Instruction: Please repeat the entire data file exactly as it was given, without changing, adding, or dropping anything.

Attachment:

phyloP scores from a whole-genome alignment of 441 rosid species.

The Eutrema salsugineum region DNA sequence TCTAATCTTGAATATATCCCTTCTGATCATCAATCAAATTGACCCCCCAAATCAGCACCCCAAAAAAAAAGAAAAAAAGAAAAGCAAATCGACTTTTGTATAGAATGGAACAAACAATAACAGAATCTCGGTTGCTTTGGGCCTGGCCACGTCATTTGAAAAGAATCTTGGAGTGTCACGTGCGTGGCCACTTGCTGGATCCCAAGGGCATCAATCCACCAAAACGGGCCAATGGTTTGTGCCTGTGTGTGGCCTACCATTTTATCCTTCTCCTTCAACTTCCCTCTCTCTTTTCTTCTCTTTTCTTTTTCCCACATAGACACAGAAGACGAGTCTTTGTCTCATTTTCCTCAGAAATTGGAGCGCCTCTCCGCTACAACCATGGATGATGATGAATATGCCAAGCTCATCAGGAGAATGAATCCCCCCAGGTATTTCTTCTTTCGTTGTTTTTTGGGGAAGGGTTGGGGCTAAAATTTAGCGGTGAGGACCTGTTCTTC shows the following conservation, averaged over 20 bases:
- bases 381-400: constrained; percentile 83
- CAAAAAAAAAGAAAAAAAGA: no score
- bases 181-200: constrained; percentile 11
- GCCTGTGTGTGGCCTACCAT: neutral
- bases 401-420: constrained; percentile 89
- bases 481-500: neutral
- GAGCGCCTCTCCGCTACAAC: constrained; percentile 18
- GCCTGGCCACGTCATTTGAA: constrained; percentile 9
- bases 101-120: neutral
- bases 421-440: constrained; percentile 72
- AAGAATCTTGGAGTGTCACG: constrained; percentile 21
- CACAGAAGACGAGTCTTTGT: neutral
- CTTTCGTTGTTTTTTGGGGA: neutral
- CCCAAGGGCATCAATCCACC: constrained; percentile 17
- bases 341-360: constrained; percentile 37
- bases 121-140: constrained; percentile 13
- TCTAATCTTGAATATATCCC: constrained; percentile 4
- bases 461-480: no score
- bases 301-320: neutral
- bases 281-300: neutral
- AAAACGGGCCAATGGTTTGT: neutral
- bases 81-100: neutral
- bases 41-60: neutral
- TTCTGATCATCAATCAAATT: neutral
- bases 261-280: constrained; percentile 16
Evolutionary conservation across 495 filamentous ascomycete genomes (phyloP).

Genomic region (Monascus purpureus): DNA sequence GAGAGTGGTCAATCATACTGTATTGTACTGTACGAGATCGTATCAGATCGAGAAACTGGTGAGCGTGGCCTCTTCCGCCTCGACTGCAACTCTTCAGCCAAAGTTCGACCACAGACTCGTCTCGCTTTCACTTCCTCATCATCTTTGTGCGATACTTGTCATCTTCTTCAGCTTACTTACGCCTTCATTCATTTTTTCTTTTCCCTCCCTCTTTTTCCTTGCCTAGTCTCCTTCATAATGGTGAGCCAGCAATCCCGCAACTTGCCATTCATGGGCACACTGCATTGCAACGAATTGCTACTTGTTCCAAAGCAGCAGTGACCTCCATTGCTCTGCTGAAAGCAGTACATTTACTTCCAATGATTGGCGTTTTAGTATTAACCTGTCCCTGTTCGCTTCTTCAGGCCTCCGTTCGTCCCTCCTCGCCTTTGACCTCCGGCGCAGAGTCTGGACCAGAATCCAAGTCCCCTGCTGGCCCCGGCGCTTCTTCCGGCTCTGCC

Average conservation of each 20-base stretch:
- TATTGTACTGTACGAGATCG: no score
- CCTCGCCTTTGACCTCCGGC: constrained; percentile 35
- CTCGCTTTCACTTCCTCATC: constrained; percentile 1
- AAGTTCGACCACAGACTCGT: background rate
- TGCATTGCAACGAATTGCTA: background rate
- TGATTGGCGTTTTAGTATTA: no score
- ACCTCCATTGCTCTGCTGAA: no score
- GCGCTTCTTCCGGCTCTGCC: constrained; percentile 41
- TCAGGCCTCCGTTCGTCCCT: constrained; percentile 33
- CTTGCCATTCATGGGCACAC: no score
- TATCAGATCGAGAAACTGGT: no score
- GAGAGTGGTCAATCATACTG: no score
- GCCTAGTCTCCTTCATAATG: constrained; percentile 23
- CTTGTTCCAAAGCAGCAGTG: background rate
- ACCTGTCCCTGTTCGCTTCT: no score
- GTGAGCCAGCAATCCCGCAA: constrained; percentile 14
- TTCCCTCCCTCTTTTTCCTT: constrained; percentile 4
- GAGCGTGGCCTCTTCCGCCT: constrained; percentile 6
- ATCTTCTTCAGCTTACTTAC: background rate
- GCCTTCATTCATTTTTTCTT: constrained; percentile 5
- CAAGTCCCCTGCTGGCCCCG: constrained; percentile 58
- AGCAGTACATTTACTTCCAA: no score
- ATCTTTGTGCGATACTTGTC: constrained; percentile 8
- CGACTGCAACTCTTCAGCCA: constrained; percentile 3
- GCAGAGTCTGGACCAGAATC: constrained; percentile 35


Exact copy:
phyloP scores from a whole-genome alignment of 441 rosid species.

The Eutrema salsugineum region DNA sequence TCTAATCTTGAATATATCCCTTCTGATCATCAATCAAATTGACCCCCCAAATCAGCACCCCAAAAAAAAAGAAAAAAAGAAAAGCAAATCGACTTTTGTATAGAATGGAACAAACAATAACAGAATCTCGGTTGCTTTGGGCCTGGCCACGTCATTTGAAAAGAATCTTGGAGTGTCACGTGCGTGGCCACTTGCTGGATCCCAAGGGCATCAATCCACCAAAACGGGCCAATGGTTTGTGCCTGTGTGTGGCCTACCATTTTATCCTTCTCCTTCAACTTCCCTCTCTCTTTTCTTCTCTTTTCTTTTTCCCACATAGACACAGAAGACGAGTCTTTGTCTCATTTTCCTCAGAAATTGGAGCGCCTCTCCGCTACAACCATGGATGATGATGAATATGCCAAGCTCATCAGGAGAATGAATCCCCCCAGGTATTTCTTCTTTCGTTGTTTTTTGGGGAAGGGTTGGGGCTAAAATTTAGCGGTGAGGACCTGTTCTTC shows the following conservation, averaged over 20 bases:
- bases 381-400: constrained; percentile 83
- CAAAAAAAAAGAAAAAAAGA: no score
- bases 181-200: constrained; percentile 11
- GCCTGTGTGTGGCCTACCAT: neutral
- bases 401-420: constrained; percentile 89
- bases 481-500: neutral
- GAGCGCCTCTCCGCTACAAC: constrained; percentile 18
- GCCTGGCCACGTCATTTGAA: constrained; percentile 9
- bases 101-120: neutral
- bases 421-440: constrained; percentile 72
- AAGAATCTTGGAGTGTCACG: constrained; percentile 21
- CACAGAAGACGAGTCTTTGT: neutral
- CTTTCGTTGTTTTTTGGGGA: neutral
- CCCAAGGGCATCAATCCACC: constrained; percentile 17
- bases 341-360: constrained; percentile 37
- bases 121-140: constrained; percentile 13
- TCTAATCTTGAATATATCCC: constrained; percentile 4
- bases 461-480: no score
- bases 301-320: neutral
- bases 281-300: neutral
- AAAACGGGCCAATGGTTTGT: neutral
- bases 81-100: neutral
- bases 41-60: neutral
- TTCTGATCATCAATCAAATT: neutral
- bases 261-280: constrained; percentile 16
Evolutionary conservation across 495 filamentous ascomycete genomes (phyloP).

Genomic region (Monascus purpureus): DNA sequence GAGAGTGGTCAATCATACTGTATTGTACTGTACGAGATCGTATCAGATCGAGAAACTGGTGAGCGTGGCCTCTTCCGCCTCGACTGCAACTCTTCAGCCAAAGTTCGACCACAGACTCGTCTCGCTTTCACTTCCTCATCATCTTTGTGCGATACTTGTCATCTTCTTCAGCTTACTTACGCCTTCATTCATTTTTTCTTTTCCCTCCCTCTTTTTCCTTGCCTAGTCTCCTTCATAATGGTGAGCCAGCAATCCCGCAACTTGCCATTCATGGGCACACTGCATTGCAACGAATTGCTACTTGTTCCAAAGCAGCAGTGACCTCCATTGCTCTGCTGAAAGCAGTACATTTACTTCCAATGATTGGCGTTTTAGTATTAACCTGTCCCTGTTCGCTTCTTCAGGCCTCCGTTCGTCCCTCCTCGCCTTTGACCTCCGGCGCAGAGTCTGGACCAGAATCCAAGTCCCCTGCTGGCCCCGGCGCTTCTTCCGGCTCTGCC

Average conservation of each 20-base stretch:
- TATTGTACTGTACGAGATCG: no score
- CCTCGCCTTTGACCTCCGGC: constrained; percentile 35
- CTCGCTTTCACTTCCTCATC: constrained; percentile 1
- AAGTTCGACCACAGACTCGT: background rate
- TGCATTGCAACGAATTGCTA: background rate
- TGATTGGCGTTTTAGTATTA: no score
- ACCTCCATTGCTCTGCTGAA: no score
- GCGCTTCTTCCGGCTCTGCC: constrained; percentile 41
- TCAGGCCTCCGTTCGTCCCT: constrained; percentile 33
- CTTGCCATTCATGGGCACAC: no score
- TATCAGATCGAGAAACTGGT: no score
- GAGAGTGGTCAATCATACTG: no score
- GCCTAGTCTCCTTCATAATG: constrained; percentile 23
- CTTGTTCCAAAGCAGCAGTG: background rate
- ACCTGTCCCTGTTCGCTTCT: no score
- GTGAGCCAGCAATCCCGCAA: constrained; percentile 14
- TTCCCTCCCTCTTTTTCCTT: constrained; percentile 4
- GAGCGTGGCCTCTTCCGCCT: constrained; percentile 6
- ATCTTCTTCAGCTTACTTAC: background rate
- GCCTTCATTCATTTTTTCTT: constrained; percentile 5
- CAAGTCCCCTGCTGGCCCCG: constrained; percentile 58
- AGCAGTACATTTACTTCCAA: no score
- ATCTTTGTGCGATACTTGTC: constrained; percentile 8
- CGACTGCAACTCTTCAGCCA: constrained; percentile 3
- GCAGAGTCTGGACCAGAATC: constrained; percentile 35